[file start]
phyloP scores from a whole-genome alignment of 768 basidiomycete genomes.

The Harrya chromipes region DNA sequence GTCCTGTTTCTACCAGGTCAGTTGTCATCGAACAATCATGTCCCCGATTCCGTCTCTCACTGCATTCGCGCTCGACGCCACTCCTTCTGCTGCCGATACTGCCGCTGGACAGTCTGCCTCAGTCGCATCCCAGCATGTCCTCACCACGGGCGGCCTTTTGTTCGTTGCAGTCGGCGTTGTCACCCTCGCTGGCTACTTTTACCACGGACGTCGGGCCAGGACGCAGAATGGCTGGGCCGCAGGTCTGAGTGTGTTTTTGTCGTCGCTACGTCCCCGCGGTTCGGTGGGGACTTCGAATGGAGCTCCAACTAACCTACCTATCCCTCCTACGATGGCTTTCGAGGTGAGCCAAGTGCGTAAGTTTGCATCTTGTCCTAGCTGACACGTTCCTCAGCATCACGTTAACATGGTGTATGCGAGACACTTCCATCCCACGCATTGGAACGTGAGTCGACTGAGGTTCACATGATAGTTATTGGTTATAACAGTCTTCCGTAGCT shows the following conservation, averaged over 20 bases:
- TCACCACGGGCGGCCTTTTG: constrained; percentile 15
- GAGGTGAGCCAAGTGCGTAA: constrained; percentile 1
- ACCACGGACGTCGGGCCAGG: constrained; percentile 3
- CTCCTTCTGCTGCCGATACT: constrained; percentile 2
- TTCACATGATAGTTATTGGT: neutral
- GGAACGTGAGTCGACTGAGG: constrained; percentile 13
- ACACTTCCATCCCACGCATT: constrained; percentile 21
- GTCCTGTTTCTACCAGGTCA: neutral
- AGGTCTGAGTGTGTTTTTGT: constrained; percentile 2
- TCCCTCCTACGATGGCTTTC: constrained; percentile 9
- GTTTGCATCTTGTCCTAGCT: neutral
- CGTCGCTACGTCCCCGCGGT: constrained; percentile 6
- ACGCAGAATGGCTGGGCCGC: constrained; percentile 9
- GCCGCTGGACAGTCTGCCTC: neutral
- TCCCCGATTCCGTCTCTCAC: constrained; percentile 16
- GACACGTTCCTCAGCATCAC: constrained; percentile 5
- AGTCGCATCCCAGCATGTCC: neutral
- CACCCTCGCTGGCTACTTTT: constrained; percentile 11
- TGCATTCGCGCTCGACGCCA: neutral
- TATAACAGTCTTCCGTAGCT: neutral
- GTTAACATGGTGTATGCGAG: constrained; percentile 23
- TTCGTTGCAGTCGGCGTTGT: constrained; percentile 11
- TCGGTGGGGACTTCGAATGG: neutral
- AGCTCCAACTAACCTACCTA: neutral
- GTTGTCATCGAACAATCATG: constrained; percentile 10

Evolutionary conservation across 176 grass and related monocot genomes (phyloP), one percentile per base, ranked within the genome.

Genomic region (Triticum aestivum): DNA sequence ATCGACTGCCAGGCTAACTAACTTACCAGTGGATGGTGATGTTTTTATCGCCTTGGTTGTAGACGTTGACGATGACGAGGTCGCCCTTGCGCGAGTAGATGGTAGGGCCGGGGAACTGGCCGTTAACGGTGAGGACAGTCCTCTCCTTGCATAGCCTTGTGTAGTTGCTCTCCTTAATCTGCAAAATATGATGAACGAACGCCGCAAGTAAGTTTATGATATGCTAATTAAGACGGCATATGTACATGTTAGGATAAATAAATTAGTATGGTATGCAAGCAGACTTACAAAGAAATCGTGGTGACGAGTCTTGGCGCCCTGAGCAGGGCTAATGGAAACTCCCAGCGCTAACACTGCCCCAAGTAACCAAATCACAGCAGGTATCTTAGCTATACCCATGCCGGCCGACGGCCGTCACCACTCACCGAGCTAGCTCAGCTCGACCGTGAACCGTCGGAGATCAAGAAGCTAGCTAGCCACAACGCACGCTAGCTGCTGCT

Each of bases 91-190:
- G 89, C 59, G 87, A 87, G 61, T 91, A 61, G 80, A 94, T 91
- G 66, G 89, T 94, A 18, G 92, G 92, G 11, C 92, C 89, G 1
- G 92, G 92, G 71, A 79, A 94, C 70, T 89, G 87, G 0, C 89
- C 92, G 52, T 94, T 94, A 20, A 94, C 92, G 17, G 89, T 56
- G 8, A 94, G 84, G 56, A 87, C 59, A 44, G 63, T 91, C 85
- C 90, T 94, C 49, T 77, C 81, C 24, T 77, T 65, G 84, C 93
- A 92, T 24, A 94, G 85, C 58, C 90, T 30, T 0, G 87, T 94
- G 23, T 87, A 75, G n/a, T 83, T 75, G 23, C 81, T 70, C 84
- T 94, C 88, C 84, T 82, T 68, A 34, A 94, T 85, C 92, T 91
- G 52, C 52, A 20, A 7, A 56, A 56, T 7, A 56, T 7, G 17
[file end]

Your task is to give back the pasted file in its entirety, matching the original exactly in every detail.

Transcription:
phyloP scores from a whole-genome alignment of 768 basidiomycete genomes.

The Harrya chromipes region DNA sequence GTCCTGTTTCTACCAGGTCAGTTGTCATCGAACAATCATGTCCCCGATTCCGTCTCTCACTGCATTCGCGCTCGACGCCACTCCTTCTGCTGCCGATACTGCCGCTGGACAGTCTGCCTCAGTCGCATCCCAGCATGTCCTCACCACGGGCGGCCTTTTGTTCGTTGCAGTCGGCGTTGTCACCCTCGCTGGCTACTTTTACCACGGACGTCGGGCCAGGACGCAGAATGGCTGGGCCGCAGGTCTGAGTGTGTTTTTGTCGTCGCTACGTCCCCGCGGTTCGGTGGGGACTTCGAATGGAGCTCCAACTAACCTACCTATCCCTCCTACGATGGCTTTCGAGGTGAGCCAAGTGCGTAAGTTTGCATCTTGTCCTAGCTGACACGTTCCTCAGCATCACGTTAACATGGTGTATGCGAGACACTTCCATCCCACGCATTGGAACGTGAGTCGACTGAGGTTCACATGATAGTTATTGGTTATAACAGTCTTCCGTAGCT shows the following conservation, averaged over 20 bases:
- TCACCACGGGCGGCCTTTTG: constrained; percentile 15
- GAGGTGAGCCAAGTGCGTAA: constrained; percentile 1
- ACCACGGACGTCGGGCCAGG: constrained; percentile 3
- CTCCTTCTGCTGCCGATACT: constrained; percentile 2
- TTCACATGATAGTTATTGGT: neutral
- GGAACGTGAGTCGACTGAGG: constrained; percentile 13
- ACACTTCCATCCCACGCATT: constrained; percentile 21
- GTCCTGTTTCTACCAGGTCA: neutral
- AGGTCTGAGTGTGTTTTTGT: constrained; percentile 2
- TCCCTCCTACGATGGCTTTC: constrained; percentile 9
- GTTTGCATCTTGTCCTAGCT: neutral
- CGTCGCTACGTCCCCGCGGT: constrained; percentile 6
- ACGCAGAATGGCTGGGCCGC: constrained; percentile 9
- GCCGCTGGACAGTCTGCCTC: neutral
- TCCCCGATTCCGTCTCTCAC: constrained; percentile 16
- GACACGTTCCTCAGCATCAC: constrained; percentile 5
- AGTCGCATCCCAGCATGTCC: neutral
- CACCCTCGCTGGCTACTTTT: constrained; percentile 11
- TGCATTCGCGCTCGACGCCA: neutral
- TATAACAGTCTTCCGTAGCT: neutral
- GTTAACATGGTGTATGCGAG: constrained; percentile 23
- TTCGTTGCAGTCGGCGTTGT: constrained; percentile 11
- TCGGTGGGGACTTCGAATGG: neutral
- AGCTCCAACTAACCTACCTA: neutral
- GTTGTCATCGAACAATCATG: constrained; percentile 10

Evolutionary conservation across 176 grass and related monocot genomes (phyloP), one percentile per base, ranked within the genome.

Genomic region (Triticum aestivum): DNA sequence ATCGACTGCCAGGCTAACTAACTTACCAGTGGATGGTGATGTTTTTATCGCCTTGGTTGTAGACGTTGACGATGACGAGGTCGCCCTTGCGCGAGTAGATGGTAGGGCCGGGGAACTGGCCGTTAACGGTGAGGACAGTCCTCTCCTTGCATAGCCTTGTGTAGTTGCTCTCCTTAATCTGCAAAATATGATGAACGAACGCCGCAAGTAAGTTTATGATATGCTAATTAAGACGGCATATGTACATGTTAGGATAAATAAATTAGTATGGTATGCAAGCAGACTTACAAAGAAATCGTGGTGACGAGTCTTGGCGCCCTGAGCAGGGCTAATGGAAACTCCCAGCGCTAACACTGCCCCAAGTAACCAAATCACAGCAGGTATCTTAGCTATACCCATGCCGGCCGACGGCCGTCACCACTCACCGAGCTAGCTCAGCTCGACCGTGAACCGTCGGAGATCAAGAAGCTAGCTAGCCACAACGCACGCTAGCTGCTGCT

Each of bases 91-190:
- G 89, C 59, G 87, A 87, G 61, T 91, A 61, G 80, A 94, T 91
- G 66, G 89, T 94, A 18, G 92, G 92, G 11, C 92, C 89, G 1
- G 92, G 92, G 71, A 79, A 94, C 70, T 89, G 87, G 0, C 89
- C 92, G 52, T 94, T 94, A 20, A 94, C 92, G 17, G 89, T 56
- G 8, A 94, G 84, G 56, A 87, C 59, A 44, G 63, T 91, C 85
- C 90, T 94, C 49, T 77, C 81, C 24, T 77, T 65, G 84, C 93
- A 92, T 24, A 94, G 85, C 58, C 90, T 30, T 0, G 87, T 94
- G 23, T 87, A 75, G n/a, T 83, T 75, G 23, C 81, T 70, C 84
- T 94, C 88, C 84, T 82, T 68, A 34, A 94, T 85, C 92, T 91
- G 52, C 52, A 20, A 7, A 56, A 56, T 7, A 56, T 7, G 17